Film studies major Zachary Valenti ’12 understands how cancer can devastate a family. The disease claimed two grandparents – his father’s mother and mother’s father – as well as a stepfather. As an adolescent, Valenti was already aware of the risks of male breast cancer. He suffered from gynocomastia, the abnormal development of breast tissue in men.
For the past three months, Valenti has combined his life experiences and film studies skills for a project that raises breast cancer awareness in the local community.
Valenti is creating a documentary featuring eight female breast cancer survivors for the Middlesex Hospital Comprehensive Breast Center and the Center for Survivorship’s “Project Pink” event on April 14. Project Pink is a makeover and fashion show event to help breast cancer survivors feel “as beautiful on the outside as they are on the inside.”
The volunteer project required Valenti to interview, film and edit the women’s stories.
“I’ve never been so conscious of my gender as I have talking to these women about their experiences with breast cancer,” Valenti says. “I got the impression it is not a typical thing for women to discuss the intimate details of their journeys with guys, let alone random 20-year-old ones, but they did.”
The survivors’ experiences were wide-ranging, from a simple, one-time surgery to chemotherapy nightmares, though “everyone agrees the best shot at survival is early detection. While you are technically a cancer survivor from the minute you’re diagnosed, it’s easy to forget how many people don’t survive their cancer, interviewing successfully treated women exclusively.”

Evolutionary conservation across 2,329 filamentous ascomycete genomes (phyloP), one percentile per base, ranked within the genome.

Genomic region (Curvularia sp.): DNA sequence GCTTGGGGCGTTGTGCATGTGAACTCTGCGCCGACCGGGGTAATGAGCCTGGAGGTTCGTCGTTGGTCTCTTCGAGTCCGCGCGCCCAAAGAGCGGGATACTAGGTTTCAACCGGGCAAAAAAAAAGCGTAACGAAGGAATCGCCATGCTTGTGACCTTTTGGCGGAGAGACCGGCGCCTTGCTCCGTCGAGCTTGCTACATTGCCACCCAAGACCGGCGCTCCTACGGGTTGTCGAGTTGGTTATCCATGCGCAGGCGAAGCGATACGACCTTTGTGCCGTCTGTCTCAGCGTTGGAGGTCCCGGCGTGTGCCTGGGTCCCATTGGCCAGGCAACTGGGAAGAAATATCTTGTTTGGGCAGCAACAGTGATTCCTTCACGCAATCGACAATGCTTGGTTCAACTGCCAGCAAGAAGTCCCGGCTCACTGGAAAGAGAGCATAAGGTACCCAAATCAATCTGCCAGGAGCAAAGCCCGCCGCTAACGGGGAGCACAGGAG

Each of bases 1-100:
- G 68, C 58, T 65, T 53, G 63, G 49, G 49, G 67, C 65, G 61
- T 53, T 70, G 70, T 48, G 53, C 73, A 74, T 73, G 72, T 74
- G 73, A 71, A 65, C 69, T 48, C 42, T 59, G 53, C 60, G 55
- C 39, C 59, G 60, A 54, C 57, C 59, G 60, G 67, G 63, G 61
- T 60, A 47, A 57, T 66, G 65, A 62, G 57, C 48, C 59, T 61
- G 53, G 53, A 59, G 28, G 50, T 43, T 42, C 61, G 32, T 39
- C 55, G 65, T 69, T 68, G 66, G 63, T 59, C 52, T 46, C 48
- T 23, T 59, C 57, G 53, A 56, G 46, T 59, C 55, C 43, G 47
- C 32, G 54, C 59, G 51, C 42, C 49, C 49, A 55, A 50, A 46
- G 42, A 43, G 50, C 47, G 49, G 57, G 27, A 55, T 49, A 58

Each interview spans 30 to 60 minutes in length, and Valenti is in the process of editing the documentary down to a 10-15 minute show. His friend, Adrian Rothschild ’12, is helping with the interviews and editing.
“I have a lot of footage to work with,” Valenti says. “What is or isn’t important is determined by the relationships between the different women and their stories, cutting away unnecessary frames with each viewing. The trick is going to be leaving enough time to get super familiar with the footage and commit to one aspect to really focus on.”
Valenti says that he and his peers do not typically think of cancer as a young person’s disease. One of the women featured in the documentary was diagnosed in her 20s.
“Talking with these survivors has been an incredible experience for me,” he says. “Hearing about their lives and learning what’s essential to prevention is inspiring and informative. People in their 20s are not too young to start getting screened and breast cancer can affect men, too.”
Sarah Atwell, administrative assistant in the Chemistry Department, is one of the women featured in the film. In January 2010, she was diagnosed with cancer. Six months later, on her 27th birthday, she completed a chemotherapy program and was deemed a survivor.
Sharing her story with Valenti came easily.
“Since Zach and I shared a Wes connection, speaking about my cancer wasn’t awkward at all. He immediately put me at ease,” she recalls. “Just like most of the Wes students I come in contact with, he was very friendly and he was of course very professional.”
Valenti, who was enrolled in FILM 450: Sight and Sound Workshop last fall, was searching for film production experience when the Middlesex
Hospital documentary opportunity came along. Valenti applied and was selected to produce the documentary last January.
The women in “Project Pink” are all breast cancer survivors who were nominated to win a free makeover. The evening will showcase these survivors in a fun-filled fashion show that celebrates their stories. Valenti’s documentary will be shown prior to the fashion show.
“After hearing about the horrors and triumphs of the women from Project Pink, the stresses of college life don’t seem all that stressful,” Valenti says. “Listening to their stories and newfound points-of-view, I’m much more attentive to how I spend my time.”